Harborview Injury Prevention and Research Center
DATE: September 13, 2004
Injuries due to mismatch crashes support need for vehicle redesign
While the number of fatalities resulting from crashes between passenger vehicles decreased steadily between 1980 and 1998, there has been an increase in fatalities resulting from collisions between passenger vehicles and light trucks, a category that includes sport utility vehicles, pickup trucks and vans. The patterns of injuries that occur in these collisions suggest a need to redesign both types of vehicles, according to new research by investigators at the Harborview Injury Prevention & Research Center (HIPRC).
“Vehicle Mismatch: Injury Patterns and Severity” is published in the September issue of Accident Analysis and Prevention.
The researchers reviewed cases of vehicle mismatch collisions in the Seattle Crash Injury Research and Engineering (CIREN) database. Vehicle mismatch is defined as design differences between types of vehicles (e.g., weight, frame height and stiffness) that result in disproportionate damage patterns when different vehicles collide.
Of the cases they reviewed, 32 collisions of mismatched vehicles involved 41 injured vehicle occupants. Crashes were reviewed by type of collision (e.g., front or side impact) and the vehicles of the injured occupants.
For side-impact crashes to passenger vehicles, injuries to the head and upper chest occurred frequently due to contact by light-truck bumpers above the passenger vehicle's side-door reinforcement. In cases of front impact to the passenger vehicle, the light truck's bumper frame overrode the car's bumper frame, causing head and chest injuries, as well as multiple leg fractures due to the occupants' contact with the steering column and instrument panel. When a passenger vehicle collided with a light truck, override resulted in leg fractures to the passenger vehicle's occupants, due to intrusion of the toe pan into the passenger area.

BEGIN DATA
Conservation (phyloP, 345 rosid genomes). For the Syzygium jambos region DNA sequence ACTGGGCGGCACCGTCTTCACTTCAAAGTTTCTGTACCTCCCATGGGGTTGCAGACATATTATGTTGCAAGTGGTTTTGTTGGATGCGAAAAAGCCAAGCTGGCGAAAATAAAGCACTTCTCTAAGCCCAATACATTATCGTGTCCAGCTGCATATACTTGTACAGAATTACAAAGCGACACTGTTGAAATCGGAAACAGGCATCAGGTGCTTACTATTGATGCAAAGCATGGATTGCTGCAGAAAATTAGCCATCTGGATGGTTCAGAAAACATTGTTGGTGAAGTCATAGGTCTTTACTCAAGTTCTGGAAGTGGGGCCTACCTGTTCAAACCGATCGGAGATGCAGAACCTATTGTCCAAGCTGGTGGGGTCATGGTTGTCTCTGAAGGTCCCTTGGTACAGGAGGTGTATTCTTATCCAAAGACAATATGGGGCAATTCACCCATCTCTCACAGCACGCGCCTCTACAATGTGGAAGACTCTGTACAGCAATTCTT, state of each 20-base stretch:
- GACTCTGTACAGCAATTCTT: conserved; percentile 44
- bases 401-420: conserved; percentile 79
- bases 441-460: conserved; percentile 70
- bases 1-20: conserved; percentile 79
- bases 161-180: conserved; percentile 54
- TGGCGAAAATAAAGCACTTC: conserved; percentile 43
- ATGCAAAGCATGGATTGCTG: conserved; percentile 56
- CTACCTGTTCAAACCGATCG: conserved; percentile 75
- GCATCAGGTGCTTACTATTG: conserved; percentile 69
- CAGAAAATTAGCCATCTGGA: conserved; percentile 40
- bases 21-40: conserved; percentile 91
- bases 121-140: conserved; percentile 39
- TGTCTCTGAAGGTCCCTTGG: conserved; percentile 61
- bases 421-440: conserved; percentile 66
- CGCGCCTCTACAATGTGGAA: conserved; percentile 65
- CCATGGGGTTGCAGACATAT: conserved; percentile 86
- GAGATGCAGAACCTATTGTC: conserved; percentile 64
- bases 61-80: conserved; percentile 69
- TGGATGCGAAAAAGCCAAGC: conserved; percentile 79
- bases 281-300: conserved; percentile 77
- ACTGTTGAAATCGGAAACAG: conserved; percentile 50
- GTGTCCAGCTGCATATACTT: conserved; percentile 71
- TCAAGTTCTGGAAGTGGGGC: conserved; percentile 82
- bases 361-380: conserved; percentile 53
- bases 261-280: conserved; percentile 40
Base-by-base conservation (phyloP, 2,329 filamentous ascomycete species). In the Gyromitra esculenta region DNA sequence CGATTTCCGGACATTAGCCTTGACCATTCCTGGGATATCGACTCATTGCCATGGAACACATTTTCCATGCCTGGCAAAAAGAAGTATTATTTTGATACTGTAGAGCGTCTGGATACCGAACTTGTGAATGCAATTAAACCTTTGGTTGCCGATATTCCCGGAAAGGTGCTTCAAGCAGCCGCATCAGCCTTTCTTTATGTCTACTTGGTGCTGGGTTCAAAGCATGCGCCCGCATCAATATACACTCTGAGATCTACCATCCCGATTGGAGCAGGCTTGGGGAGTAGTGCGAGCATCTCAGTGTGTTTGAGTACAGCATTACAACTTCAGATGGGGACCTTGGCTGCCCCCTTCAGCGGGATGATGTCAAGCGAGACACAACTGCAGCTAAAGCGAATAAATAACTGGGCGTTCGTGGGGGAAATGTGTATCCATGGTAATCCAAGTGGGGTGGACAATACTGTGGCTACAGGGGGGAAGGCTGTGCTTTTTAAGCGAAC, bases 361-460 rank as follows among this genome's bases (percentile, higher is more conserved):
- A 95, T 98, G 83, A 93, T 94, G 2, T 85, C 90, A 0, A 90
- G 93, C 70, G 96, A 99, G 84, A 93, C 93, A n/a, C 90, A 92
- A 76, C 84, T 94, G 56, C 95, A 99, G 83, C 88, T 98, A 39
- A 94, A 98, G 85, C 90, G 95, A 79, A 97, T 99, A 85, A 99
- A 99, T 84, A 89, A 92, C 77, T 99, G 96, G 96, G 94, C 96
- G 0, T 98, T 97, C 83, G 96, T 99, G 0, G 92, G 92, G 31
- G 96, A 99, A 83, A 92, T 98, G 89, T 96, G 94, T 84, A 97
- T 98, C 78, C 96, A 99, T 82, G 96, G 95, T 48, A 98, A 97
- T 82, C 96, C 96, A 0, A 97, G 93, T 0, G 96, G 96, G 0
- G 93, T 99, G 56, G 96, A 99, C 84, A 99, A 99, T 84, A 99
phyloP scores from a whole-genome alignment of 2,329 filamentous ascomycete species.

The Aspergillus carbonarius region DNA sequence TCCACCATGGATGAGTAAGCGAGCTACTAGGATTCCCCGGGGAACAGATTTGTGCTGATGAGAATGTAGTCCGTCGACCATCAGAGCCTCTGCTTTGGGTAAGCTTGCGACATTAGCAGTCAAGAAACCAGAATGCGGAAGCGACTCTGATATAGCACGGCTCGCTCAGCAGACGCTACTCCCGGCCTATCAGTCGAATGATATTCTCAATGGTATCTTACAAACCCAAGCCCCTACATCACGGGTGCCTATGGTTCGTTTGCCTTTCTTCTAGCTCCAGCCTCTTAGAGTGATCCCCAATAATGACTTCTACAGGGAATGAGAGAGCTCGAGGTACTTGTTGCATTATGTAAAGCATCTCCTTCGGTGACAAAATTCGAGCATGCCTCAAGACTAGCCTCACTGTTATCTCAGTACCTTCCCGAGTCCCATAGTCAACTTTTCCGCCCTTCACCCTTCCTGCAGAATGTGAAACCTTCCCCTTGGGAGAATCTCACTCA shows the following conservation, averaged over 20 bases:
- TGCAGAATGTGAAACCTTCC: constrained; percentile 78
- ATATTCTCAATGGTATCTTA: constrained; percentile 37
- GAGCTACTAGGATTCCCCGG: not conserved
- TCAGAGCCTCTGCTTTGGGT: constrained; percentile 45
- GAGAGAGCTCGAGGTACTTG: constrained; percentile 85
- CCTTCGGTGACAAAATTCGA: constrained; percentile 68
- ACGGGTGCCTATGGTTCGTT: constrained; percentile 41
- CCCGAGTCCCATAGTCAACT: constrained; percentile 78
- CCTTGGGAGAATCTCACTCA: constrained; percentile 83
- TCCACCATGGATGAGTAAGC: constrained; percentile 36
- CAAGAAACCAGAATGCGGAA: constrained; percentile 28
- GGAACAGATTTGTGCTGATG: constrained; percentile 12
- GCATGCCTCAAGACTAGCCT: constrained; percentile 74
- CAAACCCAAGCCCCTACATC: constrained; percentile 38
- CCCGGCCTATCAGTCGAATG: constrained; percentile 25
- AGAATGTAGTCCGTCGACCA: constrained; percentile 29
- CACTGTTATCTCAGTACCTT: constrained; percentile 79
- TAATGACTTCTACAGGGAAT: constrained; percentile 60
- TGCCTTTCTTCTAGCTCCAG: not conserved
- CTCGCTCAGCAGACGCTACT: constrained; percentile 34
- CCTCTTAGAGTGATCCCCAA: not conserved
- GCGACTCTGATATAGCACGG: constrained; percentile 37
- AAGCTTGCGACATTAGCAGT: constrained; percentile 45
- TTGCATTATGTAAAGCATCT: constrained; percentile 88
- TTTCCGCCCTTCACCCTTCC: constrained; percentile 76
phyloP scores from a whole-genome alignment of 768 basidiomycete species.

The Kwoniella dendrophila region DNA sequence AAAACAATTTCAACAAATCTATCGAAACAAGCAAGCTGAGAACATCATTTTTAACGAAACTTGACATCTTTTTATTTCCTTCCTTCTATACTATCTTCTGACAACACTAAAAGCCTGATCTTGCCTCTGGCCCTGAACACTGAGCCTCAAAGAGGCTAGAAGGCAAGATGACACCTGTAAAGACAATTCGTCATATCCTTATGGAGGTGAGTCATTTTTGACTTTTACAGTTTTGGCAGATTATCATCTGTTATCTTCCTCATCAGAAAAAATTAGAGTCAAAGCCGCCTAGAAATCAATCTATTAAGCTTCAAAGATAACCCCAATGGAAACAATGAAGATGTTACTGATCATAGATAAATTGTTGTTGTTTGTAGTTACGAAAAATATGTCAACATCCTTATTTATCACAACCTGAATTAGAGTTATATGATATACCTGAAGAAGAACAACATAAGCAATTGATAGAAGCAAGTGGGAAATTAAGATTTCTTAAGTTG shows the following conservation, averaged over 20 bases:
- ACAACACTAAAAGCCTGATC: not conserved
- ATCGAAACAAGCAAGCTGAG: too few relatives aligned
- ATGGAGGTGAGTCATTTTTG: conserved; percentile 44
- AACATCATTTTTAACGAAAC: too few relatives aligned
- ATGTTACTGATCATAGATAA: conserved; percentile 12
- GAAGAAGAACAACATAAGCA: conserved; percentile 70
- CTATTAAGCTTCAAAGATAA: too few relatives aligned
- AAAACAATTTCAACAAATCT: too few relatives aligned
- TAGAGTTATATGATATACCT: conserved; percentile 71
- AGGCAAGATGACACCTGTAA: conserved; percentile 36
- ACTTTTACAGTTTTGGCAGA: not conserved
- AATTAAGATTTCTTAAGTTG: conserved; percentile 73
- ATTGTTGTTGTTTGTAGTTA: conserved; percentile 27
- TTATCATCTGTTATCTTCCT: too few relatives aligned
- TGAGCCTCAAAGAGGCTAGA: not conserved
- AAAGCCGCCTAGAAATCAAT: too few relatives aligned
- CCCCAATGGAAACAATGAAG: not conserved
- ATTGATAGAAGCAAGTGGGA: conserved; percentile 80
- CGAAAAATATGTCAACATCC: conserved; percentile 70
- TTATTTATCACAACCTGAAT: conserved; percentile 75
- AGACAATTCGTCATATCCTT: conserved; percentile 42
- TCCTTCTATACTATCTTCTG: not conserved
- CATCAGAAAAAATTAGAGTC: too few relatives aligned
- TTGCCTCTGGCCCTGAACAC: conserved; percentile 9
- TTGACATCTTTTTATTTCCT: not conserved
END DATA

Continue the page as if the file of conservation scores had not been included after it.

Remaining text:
The researchers found definite patterns of injury for each type of vehicle mismatch, with 10 occupants in passenger vehicles dying after collisions with light trucks, compared to no deaths among the light-truck occupants. These findings are similar to death-risk results in a study by the Insurance Institute of Highway Safety (IIHA). The IIHA has reported that passenger vehicle occupants are 3-4 times more likely to die than light-truck occupants in frontal crashes between the two types of vehicles, and at 27-48 times greater risk of death after side-impact crashes.
Design improvements to both types of vehicle can improve the chances of surviving these crashes, the researchers say. A lower, reinforced bumper in light trucks would apply the impact to a passenger vehicle's strong frame, rather than to its weak grill. This would minimize intrusion into the passenger area of the car, as well as reduce toe intrusion into the light truck, lessening the risk of those occupants incurring leg fractures. Side airbags with head and chest protection could protect occupants of passenger vehicles during side-impact crashes. Extending side-panel reinforcement to cover the entire door would reduce intrusion during impact, thus reducing the risk of injury.
“Our research shows that definite injury patterns arise from vehicle mismatch in side-impact and frontal collisions,” says Dr. Stephanie Acierno, a Robert Wood Johnson clinical scholar at the University of Washington (UW) and principal investigator of the study. “With increasing numbers of SUVs and other light trucks on the road, design improvements to these vehicles, as well as to passenger cars, must be considered.”
In addition to Acierno, the study was conducted by Rob Kaufman, CIREN crash reconstructionist based at the Harborview Injury Prevention & Research Center; Dr. Fred Rivara, a UW professor of pediatrics and adjunct professor of epidemiology; Dr. David Grossman, a UW professor health services and adjunct professor pediatrics; and Dr. Charles Mock, a UW associate professor of surgery.